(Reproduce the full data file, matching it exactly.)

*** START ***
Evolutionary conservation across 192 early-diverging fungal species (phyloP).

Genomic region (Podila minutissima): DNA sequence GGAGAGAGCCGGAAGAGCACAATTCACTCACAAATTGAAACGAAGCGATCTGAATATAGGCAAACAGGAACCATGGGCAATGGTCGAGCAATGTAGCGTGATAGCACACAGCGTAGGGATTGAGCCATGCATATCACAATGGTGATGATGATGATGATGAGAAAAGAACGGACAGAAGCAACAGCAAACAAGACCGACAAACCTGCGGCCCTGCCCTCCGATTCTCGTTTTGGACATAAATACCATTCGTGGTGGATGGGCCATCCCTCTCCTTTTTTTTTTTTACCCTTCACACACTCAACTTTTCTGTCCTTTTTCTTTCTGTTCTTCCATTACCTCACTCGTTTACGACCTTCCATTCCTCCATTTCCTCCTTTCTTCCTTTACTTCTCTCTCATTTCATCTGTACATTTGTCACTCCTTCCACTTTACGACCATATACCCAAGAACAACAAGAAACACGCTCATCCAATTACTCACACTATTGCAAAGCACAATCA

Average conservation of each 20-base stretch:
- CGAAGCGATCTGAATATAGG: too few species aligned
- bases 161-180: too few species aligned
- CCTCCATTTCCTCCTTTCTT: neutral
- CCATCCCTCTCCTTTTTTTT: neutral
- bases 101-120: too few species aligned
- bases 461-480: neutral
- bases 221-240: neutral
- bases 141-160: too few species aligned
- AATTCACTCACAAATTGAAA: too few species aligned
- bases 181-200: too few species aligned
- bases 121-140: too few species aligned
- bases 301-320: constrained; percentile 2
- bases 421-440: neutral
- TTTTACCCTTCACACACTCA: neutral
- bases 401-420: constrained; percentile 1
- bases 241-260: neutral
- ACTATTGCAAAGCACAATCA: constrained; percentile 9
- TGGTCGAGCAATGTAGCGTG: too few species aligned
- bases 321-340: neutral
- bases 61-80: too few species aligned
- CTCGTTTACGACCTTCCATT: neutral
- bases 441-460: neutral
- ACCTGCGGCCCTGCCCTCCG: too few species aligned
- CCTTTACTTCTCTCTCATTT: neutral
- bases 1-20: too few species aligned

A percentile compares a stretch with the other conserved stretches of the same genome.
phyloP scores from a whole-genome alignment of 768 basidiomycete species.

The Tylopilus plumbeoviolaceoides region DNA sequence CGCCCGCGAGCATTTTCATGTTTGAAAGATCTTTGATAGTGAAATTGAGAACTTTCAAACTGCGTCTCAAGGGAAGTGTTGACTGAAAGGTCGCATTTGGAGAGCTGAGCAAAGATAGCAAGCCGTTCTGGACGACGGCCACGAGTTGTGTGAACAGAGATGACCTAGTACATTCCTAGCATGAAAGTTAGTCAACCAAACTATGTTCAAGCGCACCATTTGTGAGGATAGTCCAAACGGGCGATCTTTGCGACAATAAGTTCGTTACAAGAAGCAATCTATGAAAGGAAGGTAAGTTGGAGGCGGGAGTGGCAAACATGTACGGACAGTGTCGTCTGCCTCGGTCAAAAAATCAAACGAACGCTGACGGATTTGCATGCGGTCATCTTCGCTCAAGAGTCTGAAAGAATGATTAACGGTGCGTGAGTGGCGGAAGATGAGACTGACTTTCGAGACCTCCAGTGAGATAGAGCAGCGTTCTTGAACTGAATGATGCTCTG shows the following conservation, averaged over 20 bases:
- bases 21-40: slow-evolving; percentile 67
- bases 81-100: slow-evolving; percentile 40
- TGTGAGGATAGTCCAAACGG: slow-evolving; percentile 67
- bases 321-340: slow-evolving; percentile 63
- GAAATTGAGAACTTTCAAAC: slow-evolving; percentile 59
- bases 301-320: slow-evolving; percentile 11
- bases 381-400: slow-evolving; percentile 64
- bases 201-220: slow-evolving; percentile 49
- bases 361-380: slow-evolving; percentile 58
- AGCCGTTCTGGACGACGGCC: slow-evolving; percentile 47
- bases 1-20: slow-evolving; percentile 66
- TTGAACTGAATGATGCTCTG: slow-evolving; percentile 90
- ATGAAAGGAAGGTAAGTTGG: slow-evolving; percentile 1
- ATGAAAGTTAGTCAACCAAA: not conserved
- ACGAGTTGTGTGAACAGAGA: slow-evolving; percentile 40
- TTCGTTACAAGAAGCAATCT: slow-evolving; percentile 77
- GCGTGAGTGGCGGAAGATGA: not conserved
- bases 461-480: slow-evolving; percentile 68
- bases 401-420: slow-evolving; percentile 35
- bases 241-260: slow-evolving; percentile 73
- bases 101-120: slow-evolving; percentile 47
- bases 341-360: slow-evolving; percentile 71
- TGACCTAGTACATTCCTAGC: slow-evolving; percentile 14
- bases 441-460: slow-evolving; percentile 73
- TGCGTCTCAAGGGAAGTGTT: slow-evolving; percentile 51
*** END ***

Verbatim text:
Evolutionary conservation across 192 early-diverging fungal species (phyloP).

Genomic region (Podila minutissima): DNA sequence GGAGAGAGCCGGAAGAGCACAATTCACTCACAAATTGAAACGAAGCGATCTGAATATAGGCAAACAGGAACCATGGGCAATGGTCGAGCAATGTAGCGTGATAGCACACAGCGTAGGGATTGAGCCATGCATATCACAATGGTGATGATGATGATGATGAGAAAAGAACGGACAGAAGCAACAGCAAACAAGACCGACAAACCTGCGGCCCTGCCCTCCGATTCTCGTTTTGGACATAAATACCATTCGTGGTGGATGGGCCATCCCTCTCCTTTTTTTTTTTTACCCTTCACACACTCAACTTTTCTGTCCTTTTTCTTTCTGTTCTTCCATTACCTCACTCGTTTACGACCTTCCATTCCTCCATTTCCTCCTTTCTTCCTTTACTTCTCTCTCATTTCATCTGTACATTTGTCACTCCTTCCACTTTACGACCATATACCCAAGAACAACAAGAAACACGCTCATCCAATTACTCACACTATTGCAAAGCACAATCA

Average conservation of each 20-base stretch:
- CGAAGCGATCTGAATATAGG: too few species aligned
- bases 161-180: too few species aligned
- CCTCCATTTCCTCCTTTCTT: neutral
- CCATCCCTCTCCTTTTTTTT: neutral
- bases 101-120: too few species aligned
- bases 461-480: neutral
- bases 221-240: neutral
- bases 141-160: too few species aligned
- AATTCACTCACAAATTGAAA: too few species aligned
- bases 181-200: too few species aligned
- bases 121-140: too few species aligned
- bases 301-320: constrained; percentile 2
- bases 421-440: neutral
- TTTTACCCTTCACACACTCA: neutral
- bases 401-420: constrained; percentile 1
- bases 241-260: neutral
- ACTATTGCAAAGCACAATCA: constrained; percentile 9
- TGGTCGAGCAATGTAGCGTG: too few species aligned
- bases 321-340: neutral
- bases 61-80: too few species aligned
- CTCGTTTACGACCTTCCATT: neutral
- bases 441-460: neutral
- ACCTGCGGCCCTGCCCTCCG: too few species aligned
- CCTTTACTTCTCTCTCATTT: neutral
- bases 1-20: too few species aligned

A percentile compares a stretch with the other conserved stretches of the same genome.
phyloP scores from a whole-genome alignment of 768 basidiomycete species.

The Tylopilus plumbeoviolaceoides region DNA sequence CGCCCGCGAGCATTTTCATGTTTGAAAGATCTTTGATAGTGAAATTGAGAACTTTCAAACTGCGTCTCAAGGGAAGTGTTGACTGAAAGGTCGCATTTGGAGAGCTGAGCAAAGATAGCAAGCCGTTCTGGACGACGGCCACGAGTTGTGTGAACAGAGATGACCTAGTACATTCCTAGCATGAAAGTTAGTCAACCAAACTATGTTCAAGCGCACCATTTGTGAGGATAGTCCAAACGGGCGATCTTTGCGACAATAAGTTCGTTACAAGAAGCAATCTATGAAAGGAAGGTAAGTTGGAGGCGGGAGTGGCAAACATGTACGGACAGTGTCGTCTGCCTCGGTCAAAAAATCAAACGAACGCTGACGGATTTGCATGCGGTCATCTTCGCTCAAGAGTCTGAAAGAATGATTAACGGTGCGTGAGTGGCGGAAGATGAGACTGACTTTCGAGACCTCCAGTGAGATAGAGCAGCGTTCTTGAACTGAATGATGCTCTG shows the following conservation, averaged over 20 bases:
- bases 21-40: slow-evolving; percentile 67
- bases 81-100: slow-evolving; percentile 40
- TGTGAGGATAGTCCAAACGG: slow-evolving; percentile 67
- bases 321-340: slow-evolving; percentile 63
- GAAATTGAGAACTTTCAAAC: slow-evolving; percentile 59
- bases 301-320: slow-evolving; percentile 11
- bases 381-400: slow-evolving; percentile 64
- bases 201-220: slow-evolving; percentile 49
- bases 361-380: slow-evolving; percentile 58
- AGCCGTTCTGGACGACGGCC: slow-evolving; percentile 47
- bases 1-20: slow-evolving; percentile 66
- TTGAACTGAATGATGCTCTG: slow-evolving; percentile 90
- ATGAAAGGAAGGTAAGTTGG: slow-evolving; percentile 1
- ATGAAAGTTAGTCAACCAAA: not conserved
- ACGAGTTGTGTGAACAGAGA: slow-evolving; percentile 40
- TTCGTTACAAGAAGCAATCT: slow-evolving; percentile 77
- GCGTGAGTGGCGGAAGATGA: not conserved
- bases 461-480: slow-evolving; percentile 68
- bases 401-420: slow-evolving; percentile 35
- bases 241-260: slow-evolving; percentile 73
- bases 101-120: slow-evolving; percentile 47
- bases 341-360: slow-evolving; percentile 71
- TGACCTAGTACATTCCTAGC: slow-evolving; percentile 14
- bases 441-460: slow-evolving; percentile 73
- TGCGTCTCAAGGGAAGTGTT: slow-evolving; percentile 51